After several days of waking up with a headache and going through the day with a strange feeling in my gut, wondering if it’s a new virus or something in my diet, I decided to sweat it out. Can’t do that by housework alone, so I left one son to watch over the other while I hit the road and trail. I took my old dog to trail along. He’s always eager when I jingle the leash, but when we get going, trail he does, out of an ingrained fear of sound and movement of any kind. This time it was a distant chainsaw at work, then a dog barking behind a fence, then the usual cars passing. He’s a shelter dog, somehow sonically traumatized as a pup, and he cannot enjoy life on the trail as, even so, I can see means to.
My feet started to hurt on the hard road section, and I tried to get my momentum more forward rather than down. At the bottom of the hill I entered a fog bank, which cloaked my movements and cooled my skin. I detoured into the park and onto the more foot-friendly trail.
Everywhere the colors came and met me. Then, as if someone had blown soap bubbles into my mind, descriptive words materialized and drifted along my mental convection currents, grouping themselves in beats. Yellow-brown, yellow-gold, hanging in the cold. Evergreen, sage green, grey sky between. Punching red, frothing red, not yet dead. Orange blushing, orange burning, world turning.
If I start to think hard, I automatically slow to a walk until I can untangle my mind. But this time I was free to go on, playing with words as I took in these visions. My steps felt clumsy as I tired, but I don’t remember the gravelly sound they must have made, only the papery rustle of bigleaf maple leaves I ran through. Once when I slowed to a walk save my knees on a down section, a dozen birch leaves suddenly released themselves, without wind, as if a latch had been pressed somewhere: latch release, piece by piece.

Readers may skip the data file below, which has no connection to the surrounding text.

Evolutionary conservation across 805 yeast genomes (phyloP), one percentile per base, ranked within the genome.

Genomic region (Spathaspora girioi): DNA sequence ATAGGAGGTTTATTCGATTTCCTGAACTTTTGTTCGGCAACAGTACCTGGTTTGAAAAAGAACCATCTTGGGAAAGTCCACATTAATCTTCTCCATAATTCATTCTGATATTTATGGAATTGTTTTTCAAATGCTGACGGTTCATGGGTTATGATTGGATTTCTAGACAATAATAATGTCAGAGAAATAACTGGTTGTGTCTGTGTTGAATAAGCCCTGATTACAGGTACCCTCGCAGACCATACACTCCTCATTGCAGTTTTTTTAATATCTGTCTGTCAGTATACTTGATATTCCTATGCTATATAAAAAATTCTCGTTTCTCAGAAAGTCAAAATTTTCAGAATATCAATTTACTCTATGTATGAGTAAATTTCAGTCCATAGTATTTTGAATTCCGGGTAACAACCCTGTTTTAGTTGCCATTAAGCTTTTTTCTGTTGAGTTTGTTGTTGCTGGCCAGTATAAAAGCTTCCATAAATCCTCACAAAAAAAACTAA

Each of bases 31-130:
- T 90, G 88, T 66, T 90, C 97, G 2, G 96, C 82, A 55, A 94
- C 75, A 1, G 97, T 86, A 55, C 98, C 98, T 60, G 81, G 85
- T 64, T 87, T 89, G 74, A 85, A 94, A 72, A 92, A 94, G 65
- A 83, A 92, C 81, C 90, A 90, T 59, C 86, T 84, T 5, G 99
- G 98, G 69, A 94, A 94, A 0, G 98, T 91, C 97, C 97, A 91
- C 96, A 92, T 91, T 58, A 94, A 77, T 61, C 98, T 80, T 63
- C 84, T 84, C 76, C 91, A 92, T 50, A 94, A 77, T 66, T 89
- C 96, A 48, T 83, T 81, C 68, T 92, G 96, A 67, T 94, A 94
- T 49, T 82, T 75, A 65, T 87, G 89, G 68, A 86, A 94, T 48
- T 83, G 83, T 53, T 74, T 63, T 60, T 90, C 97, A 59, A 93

Oh, how I wanted a notebook and pencil. But I remembered my father saying, as he looked back on many years spent photographing, painting, and writing moments and memories, that one must not value the recording over the experience. It can be about savoring and prolonging the experience, plumbing its meaning, and sharing, however. What if I had not read Annie Dillard, who reminded me how to see, for example, or seen the Group of Seven paintings, so I would long to go canoeing in the Canadian Shield? At times one cannot help oneself, thank heaven, or help oneself thank heaven.
When I got home, my older son asked how my run had been–had I enjoyed all the beautiful colors of the leaves? Remarkable that he asked in that particular way, as I had as yet said nothing. So I told him, and he declared he would start out early to his bus rendezvous so he could enjoy them too.
Before heading to shower off, I took a sheet of paper and jotted down a few words and phrases, hoping to make a few lines. I think tomorrow instead of table lessons, I’ll walk the trail with my naturally enthusiastic and poetic youngest son, with notebook and watercolors, and we’ll see what further savoring together will bring forth.